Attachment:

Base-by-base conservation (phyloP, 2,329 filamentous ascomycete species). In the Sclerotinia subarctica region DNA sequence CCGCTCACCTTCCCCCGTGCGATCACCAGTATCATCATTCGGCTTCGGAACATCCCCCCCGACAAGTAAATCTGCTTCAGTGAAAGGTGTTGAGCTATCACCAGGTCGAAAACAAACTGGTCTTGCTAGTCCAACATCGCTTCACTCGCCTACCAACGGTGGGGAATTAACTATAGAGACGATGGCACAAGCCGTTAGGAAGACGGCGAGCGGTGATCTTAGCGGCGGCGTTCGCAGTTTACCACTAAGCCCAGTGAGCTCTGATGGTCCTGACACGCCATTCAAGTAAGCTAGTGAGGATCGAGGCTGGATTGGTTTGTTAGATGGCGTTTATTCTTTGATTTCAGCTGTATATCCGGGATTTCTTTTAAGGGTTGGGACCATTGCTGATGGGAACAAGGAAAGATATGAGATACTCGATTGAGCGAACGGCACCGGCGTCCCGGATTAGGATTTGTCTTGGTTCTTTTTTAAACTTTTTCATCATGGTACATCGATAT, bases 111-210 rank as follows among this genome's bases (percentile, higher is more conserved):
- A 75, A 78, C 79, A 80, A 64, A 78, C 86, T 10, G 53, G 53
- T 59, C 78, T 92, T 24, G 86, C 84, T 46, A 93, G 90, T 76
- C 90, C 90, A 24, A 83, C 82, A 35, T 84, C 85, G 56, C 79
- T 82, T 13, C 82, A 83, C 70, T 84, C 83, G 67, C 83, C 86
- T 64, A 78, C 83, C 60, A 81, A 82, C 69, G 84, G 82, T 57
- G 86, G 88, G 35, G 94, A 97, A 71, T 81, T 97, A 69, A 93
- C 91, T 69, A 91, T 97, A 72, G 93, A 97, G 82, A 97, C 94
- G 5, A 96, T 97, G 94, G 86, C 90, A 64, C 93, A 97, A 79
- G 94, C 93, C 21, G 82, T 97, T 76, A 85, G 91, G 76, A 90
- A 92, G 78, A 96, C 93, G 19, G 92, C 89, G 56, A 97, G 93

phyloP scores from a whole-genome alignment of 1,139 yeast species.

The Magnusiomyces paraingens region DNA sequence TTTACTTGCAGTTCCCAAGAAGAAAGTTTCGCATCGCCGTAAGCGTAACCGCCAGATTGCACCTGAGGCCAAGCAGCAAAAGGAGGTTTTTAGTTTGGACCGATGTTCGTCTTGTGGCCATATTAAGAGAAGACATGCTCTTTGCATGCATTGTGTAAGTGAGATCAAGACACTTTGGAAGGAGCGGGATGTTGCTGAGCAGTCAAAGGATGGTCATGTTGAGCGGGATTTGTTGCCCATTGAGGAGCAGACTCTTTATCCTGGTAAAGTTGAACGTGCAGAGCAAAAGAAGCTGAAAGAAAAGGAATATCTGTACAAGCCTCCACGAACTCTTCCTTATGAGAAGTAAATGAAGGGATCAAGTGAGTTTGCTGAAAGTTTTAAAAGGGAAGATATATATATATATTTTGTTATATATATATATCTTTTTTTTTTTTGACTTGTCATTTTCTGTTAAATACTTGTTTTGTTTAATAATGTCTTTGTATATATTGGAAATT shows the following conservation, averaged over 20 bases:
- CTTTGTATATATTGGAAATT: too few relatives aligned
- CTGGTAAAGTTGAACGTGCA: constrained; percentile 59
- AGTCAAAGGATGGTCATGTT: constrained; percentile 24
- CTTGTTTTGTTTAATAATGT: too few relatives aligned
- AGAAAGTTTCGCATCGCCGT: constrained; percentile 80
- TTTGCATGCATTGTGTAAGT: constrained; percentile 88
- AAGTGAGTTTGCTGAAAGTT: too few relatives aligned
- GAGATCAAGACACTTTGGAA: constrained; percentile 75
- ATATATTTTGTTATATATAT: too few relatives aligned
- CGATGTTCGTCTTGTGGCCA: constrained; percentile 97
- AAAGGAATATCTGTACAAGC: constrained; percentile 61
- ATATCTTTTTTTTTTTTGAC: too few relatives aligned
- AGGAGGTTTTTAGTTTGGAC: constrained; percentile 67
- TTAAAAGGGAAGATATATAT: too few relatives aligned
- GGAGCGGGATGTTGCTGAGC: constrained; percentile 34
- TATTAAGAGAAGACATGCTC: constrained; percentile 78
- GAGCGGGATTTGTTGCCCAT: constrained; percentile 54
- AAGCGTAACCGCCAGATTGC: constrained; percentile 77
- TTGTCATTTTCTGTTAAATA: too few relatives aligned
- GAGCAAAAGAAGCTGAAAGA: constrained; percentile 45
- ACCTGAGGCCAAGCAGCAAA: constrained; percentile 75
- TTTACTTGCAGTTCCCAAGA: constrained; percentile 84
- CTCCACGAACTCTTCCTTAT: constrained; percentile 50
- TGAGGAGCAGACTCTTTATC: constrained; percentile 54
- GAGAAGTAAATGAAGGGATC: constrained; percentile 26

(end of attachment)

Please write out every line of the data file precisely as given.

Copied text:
Base-by-base conservation (phyloP, 2,329 filamentous ascomycete species). In the Sclerotinia subarctica region DNA sequence CCGCTCACCTTCCCCCGTGCGATCACCAGTATCATCATTCGGCTTCGGAACATCCCCCCCGACAAGTAAATCTGCTTCAGTGAAAGGTGTTGAGCTATCACCAGGTCGAAAACAAACTGGTCTTGCTAGTCCAACATCGCTTCACTCGCCTACCAACGGTGGGGAATTAACTATAGAGACGATGGCACAAGCCGTTAGGAAGACGGCGAGCGGTGATCTTAGCGGCGGCGTTCGCAGTTTACCACTAAGCCCAGTGAGCTCTGATGGTCCTGACACGCCATTCAAGTAAGCTAGTGAGGATCGAGGCTGGATTGGTTTGTTAGATGGCGTTTATTCTTTGATTTCAGCTGTATATCCGGGATTTCTTTTAAGGGTTGGGACCATTGCTGATGGGAACAAGGAAAGATATGAGATACTCGATTGAGCGAACGGCACCGGCGTCCCGGATTAGGATTTGTCTTGGTTCTTTTTTAAACTTTTTCATCATGGTACATCGATAT, bases 111-210 rank as follows among this genome's bases (percentile, higher is more conserved):
- A 75, A 78, C 79, A 80, A 64, A 78, C 86, T 10, G 53, G 53
- T 59, C 78, T 92, T 24, G 86, C 84, T 46, A 93, G 90, T 76
- C 90, C 90, A 24, A 83, C 82, A 35, T 84, C 85, G 56, C 79
- T 82, T 13, C 82, A 83, C 70, T 84, C 83, G 67, C 83, C 86
- T 64, A 78, C 83, C 60, A 81, A 82, C 69, G 84, G 82, T 57
- G 86, G 88, G 35, G 94, A 97, A 71, T 81, T 97, A 69, A 93
- C 91, T 69, A 91, T 97, A 72, G 93, A 97, G 82, A 97, C 94
- G 5, A 96, T 97, G 94, G 86, C 90, A 64, C 93, A 97, A 79
- G 94, C 93, C 21, G 82, T 97, T 76, A 85, G 91, G 76, A 90
- A 92, G 78, A 96, C 93, G 19, G 92, C 89, G 56, A 97, G 93

phyloP scores from a whole-genome alignment of 1,139 yeast species.

The Magnusiomyces paraingens region DNA sequence TTTACTTGCAGTTCCCAAGAAGAAAGTTTCGCATCGCCGTAAGCGTAACCGCCAGATTGCACCTGAGGCCAAGCAGCAAAAGGAGGTTTTTAGTTTGGACCGATGTTCGTCTTGTGGCCATATTAAGAGAAGACATGCTCTTTGCATGCATTGTGTAAGTGAGATCAAGACACTTTGGAAGGAGCGGGATGTTGCTGAGCAGTCAAAGGATGGTCATGTTGAGCGGGATTTGTTGCCCATTGAGGAGCAGACTCTTTATCCTGGTAAAGTTGAACGTGCAGAGCAAAAGAAGCTGAAAGAAAAGGAATATCTGTACAAGCCTCCACGAACTCTTCCTTATGAGAAGTAAATGAAGGGATCAAGTGAGTTTGCTGAAAGTTTTAAAAGGGAAGATATATATATATATTTTGTTATATATATATATCTTTTTTTTTTTTGACTTGTCATTTTCTGTTAAATACTTGTTTTGTTTAATAATGTCTTTGTATATATTGGAAATT shows the following conservation, averaged over 20 bases:
- CTTTGTATATATTGGAAATT: too few relatives aligned
- CTGGTAAAGTTGAACGTGCA: constrained; percentile 59
- AGTCAAAGGATGGTCATGTT: constrained; percentile 24
- CTTGTTTTGTTTAATAATGT: too few relatives aligned
- AGAAAGTTTCGCATCGCCGT: constrained; percentile 80
- TTTGCATGCATTGTGTAAGT: constrained; percentile 88
- AAGTGAGTTTGCTGAAAGTT: too few relatives aligned
- GAGATCAAGACACTTTGGAA: constrained; percentile 75
- ATATATTTTGTTATATATAT: too few relatives aligned
- CGATGTTCGTCTTGTGGCCA: constrained; percentile 97
- AAAGGAATATCTGTACAAGC: constrained; percentile 61
- ATATCTTTTTTTTTTTTGAC: too few relatives aligned
- AGGAGGTTTTTAGTTTGGAC: constrained; percentile 67
- TTAAAAGGGAAGATATATAT: too few relatives aligned
- GGAGCGGGATGTTGCTGAGC: constrained; percentile 34
- TATTAAGAGAAGACATGCTC: constrained; percentile 78
- GAGCGGGATTTGTTGCCCAT: constrained; percentile 54
- AAGCGTAACCGCCAGATTGC: constrained; percentile 77
- TTGTCATTTTCTGTTAAATA: too few relatives aligned
- GAGCAAAAGAAGCTGAAAGA: constrained; percentile 45
- ACCTGAGGCCAAGCAGCAAA: constrained; percentile 75
- TTTACTTGCAGTTCCCAAGA: constrained; percentile 84
- CTCCACGAACTCTTCCTTAT: constrained; percentile 50
- TGAGGAGCAGACTCTTTATC: constrained; percentile 54
- GAGAAGTAAATGAAGGGATC: constrained; percentile 26